Islington-based artist, Tagzee, died unexpectedly at the age of 59 in December 2015. Tagzee Remembered was an exhibition in Outpost, Holloway Road and was a tribute to a true original. By Simon Richardson.
"Metal 1" by Tagzee. Tagzee had perfected a process of making cardboard art look like metal.
Tagzee's creativity and love of art began in his childhood but, like so many people, 'real life' intervened and his art making lay dormant for much of his adult life. His artistic creativity was reawakened when his son, James, gave him a book about the graffiti artist, Banksy. Flicking through the pages Tagzee felt he could do better; and so began a new period of his life pursuing his own very personal vision of art.
Tagzee's work reflects his own wry humour and imagination in response to the foibles of contemporary culture. His love of the process of art making meant that as soon as one piece was finished he was on to the next. The exhibition at Outpost reflects this restless inventiveness: whether in the 'Metal Art' made by recycling cardboard with his own secret formula, the 'Puddle Art' created from water-stained canvas meeting Tagzee's imagination, or the 'Abstract Paintings' resulting from his sensuous eye for colour, shape and texture.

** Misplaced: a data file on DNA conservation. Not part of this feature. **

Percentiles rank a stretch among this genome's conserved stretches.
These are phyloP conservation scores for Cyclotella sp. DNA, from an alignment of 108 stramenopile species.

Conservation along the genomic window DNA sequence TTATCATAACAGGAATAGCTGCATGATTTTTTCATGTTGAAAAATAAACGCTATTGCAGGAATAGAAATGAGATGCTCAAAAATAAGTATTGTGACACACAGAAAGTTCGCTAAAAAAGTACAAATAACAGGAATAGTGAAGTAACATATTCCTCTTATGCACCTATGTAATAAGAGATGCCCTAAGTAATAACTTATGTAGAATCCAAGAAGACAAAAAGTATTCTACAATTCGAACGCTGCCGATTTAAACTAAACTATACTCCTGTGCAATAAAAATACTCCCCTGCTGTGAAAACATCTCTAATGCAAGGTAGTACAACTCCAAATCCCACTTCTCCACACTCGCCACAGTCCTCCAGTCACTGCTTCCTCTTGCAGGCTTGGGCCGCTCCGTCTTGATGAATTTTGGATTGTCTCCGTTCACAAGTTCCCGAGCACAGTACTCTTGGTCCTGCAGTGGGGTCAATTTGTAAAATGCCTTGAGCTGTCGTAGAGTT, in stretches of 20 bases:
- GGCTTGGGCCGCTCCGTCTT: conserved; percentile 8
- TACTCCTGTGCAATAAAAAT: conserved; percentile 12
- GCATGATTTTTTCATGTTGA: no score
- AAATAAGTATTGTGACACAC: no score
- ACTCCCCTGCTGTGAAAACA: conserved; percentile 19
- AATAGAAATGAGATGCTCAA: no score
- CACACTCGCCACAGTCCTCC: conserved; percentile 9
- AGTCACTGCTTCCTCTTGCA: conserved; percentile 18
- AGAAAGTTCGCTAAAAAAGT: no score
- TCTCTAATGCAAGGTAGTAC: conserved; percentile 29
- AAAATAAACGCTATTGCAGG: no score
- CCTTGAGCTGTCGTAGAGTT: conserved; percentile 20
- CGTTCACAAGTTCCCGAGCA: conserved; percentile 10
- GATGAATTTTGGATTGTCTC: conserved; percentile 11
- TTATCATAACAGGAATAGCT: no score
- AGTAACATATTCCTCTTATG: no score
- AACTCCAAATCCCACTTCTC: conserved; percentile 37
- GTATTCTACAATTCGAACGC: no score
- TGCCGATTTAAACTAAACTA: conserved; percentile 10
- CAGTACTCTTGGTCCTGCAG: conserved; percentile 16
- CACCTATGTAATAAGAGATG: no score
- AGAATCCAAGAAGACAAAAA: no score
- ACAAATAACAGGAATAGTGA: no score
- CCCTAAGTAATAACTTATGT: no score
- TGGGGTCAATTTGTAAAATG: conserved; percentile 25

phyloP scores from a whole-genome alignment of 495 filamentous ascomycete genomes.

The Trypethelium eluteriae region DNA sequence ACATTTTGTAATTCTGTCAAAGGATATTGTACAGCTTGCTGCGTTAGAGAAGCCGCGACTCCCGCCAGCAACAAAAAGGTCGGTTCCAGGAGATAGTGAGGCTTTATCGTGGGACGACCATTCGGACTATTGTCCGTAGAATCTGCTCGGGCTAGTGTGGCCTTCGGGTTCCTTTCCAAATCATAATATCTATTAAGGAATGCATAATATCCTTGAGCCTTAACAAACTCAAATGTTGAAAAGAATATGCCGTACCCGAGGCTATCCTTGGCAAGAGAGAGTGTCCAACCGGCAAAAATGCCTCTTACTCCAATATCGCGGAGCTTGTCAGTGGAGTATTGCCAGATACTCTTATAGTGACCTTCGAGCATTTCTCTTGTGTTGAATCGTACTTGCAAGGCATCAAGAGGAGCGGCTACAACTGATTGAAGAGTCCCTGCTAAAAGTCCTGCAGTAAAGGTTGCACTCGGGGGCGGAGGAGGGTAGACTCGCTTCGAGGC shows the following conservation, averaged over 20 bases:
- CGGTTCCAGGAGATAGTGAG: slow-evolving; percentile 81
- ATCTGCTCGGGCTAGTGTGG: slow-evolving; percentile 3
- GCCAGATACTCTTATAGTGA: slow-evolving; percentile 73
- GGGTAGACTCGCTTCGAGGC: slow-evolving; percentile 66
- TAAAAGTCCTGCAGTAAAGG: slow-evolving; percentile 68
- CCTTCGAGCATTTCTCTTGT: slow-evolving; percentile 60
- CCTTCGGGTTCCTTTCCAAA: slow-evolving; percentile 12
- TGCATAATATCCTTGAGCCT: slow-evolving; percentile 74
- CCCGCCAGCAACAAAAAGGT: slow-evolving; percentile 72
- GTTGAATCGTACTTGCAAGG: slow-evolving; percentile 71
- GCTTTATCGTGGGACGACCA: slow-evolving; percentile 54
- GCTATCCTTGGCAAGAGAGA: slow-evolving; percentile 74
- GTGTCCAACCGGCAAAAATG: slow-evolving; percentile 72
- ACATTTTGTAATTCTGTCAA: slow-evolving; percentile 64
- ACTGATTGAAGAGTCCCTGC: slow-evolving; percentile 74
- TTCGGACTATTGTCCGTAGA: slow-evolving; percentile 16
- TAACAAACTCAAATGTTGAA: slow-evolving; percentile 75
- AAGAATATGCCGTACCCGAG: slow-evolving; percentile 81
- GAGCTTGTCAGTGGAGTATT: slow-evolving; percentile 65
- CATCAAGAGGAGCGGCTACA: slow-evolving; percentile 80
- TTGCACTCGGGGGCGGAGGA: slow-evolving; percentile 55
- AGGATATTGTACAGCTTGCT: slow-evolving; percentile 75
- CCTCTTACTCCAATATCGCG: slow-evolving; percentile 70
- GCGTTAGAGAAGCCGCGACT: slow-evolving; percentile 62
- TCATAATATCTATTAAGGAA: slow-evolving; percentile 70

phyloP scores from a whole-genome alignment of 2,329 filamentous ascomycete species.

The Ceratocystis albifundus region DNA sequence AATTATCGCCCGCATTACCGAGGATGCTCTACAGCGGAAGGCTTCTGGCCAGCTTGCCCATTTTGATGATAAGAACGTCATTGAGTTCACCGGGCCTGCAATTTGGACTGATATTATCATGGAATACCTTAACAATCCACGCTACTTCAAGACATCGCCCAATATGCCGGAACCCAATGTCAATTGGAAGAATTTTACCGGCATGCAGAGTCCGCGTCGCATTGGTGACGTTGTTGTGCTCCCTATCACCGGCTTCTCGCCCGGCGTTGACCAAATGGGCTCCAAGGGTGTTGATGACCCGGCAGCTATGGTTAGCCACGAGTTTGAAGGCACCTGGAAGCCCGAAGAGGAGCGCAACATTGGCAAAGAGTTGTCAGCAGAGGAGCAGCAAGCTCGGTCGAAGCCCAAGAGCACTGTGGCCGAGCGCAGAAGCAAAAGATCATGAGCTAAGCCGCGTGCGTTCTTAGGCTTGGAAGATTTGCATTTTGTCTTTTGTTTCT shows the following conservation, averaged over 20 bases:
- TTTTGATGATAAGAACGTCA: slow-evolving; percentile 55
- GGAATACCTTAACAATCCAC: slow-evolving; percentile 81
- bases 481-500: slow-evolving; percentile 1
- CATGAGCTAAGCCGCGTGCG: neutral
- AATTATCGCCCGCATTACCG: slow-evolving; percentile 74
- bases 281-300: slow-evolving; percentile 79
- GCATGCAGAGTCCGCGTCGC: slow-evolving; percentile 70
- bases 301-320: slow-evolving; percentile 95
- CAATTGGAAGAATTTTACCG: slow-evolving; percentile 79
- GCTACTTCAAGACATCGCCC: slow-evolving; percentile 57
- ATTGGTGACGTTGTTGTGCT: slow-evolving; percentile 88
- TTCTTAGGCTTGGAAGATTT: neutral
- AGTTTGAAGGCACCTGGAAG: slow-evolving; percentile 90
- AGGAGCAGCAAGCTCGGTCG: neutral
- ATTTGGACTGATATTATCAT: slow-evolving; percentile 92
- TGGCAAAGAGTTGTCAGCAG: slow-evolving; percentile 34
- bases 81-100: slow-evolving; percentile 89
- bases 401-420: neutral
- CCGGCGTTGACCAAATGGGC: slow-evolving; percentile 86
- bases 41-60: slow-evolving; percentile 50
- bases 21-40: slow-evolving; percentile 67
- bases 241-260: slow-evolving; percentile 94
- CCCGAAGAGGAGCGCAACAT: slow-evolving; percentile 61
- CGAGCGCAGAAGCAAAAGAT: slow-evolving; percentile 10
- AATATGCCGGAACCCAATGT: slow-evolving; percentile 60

Tagzee promoted, shared and sold his art through YouTube and social media, Ebay, exhibitions and commissions. One of his paintings was featured in the Café Art 2013 calendar. His work was also included in Café Art exhibitions in New York in 2013 and in Melbourne in 2014. For three years he exhibited work as a solo artist in the annual Café Art Exhibition at Spitalfields Arts Market.
Through his work Tagzee nurtured a community of friends, followers, artistic collaborators and buyers, often donating any money he made from his art to charitable causes close to his heart.
A recurring motif in Tagzee's art is a heart shape. Sometimes it’s at the centre of the work, at other times you catch sight of it quite by chance. This somehow epitomises the man himself - supportive, encouraging, sometimes a little reserved, but always full of humanity. Tagzee touched the lives of so many people and his art inspired and captivated many more.
None of the work on display is for sale as Tagzee's family want to archive everything he produced. They are aiming to preserve his memory on a website dedicated to his work and hope to make prints available for sale in future. Please visit Tagzee's YouTube site for updates on this project over the coming weeks.
The exhibition organisers, Tagzee's family, and Café Art would like to express their gratitude to Outpost and Peter Bedford Housing Association for generously providing the space to exhibit Tagzee's work.
Read about more artists: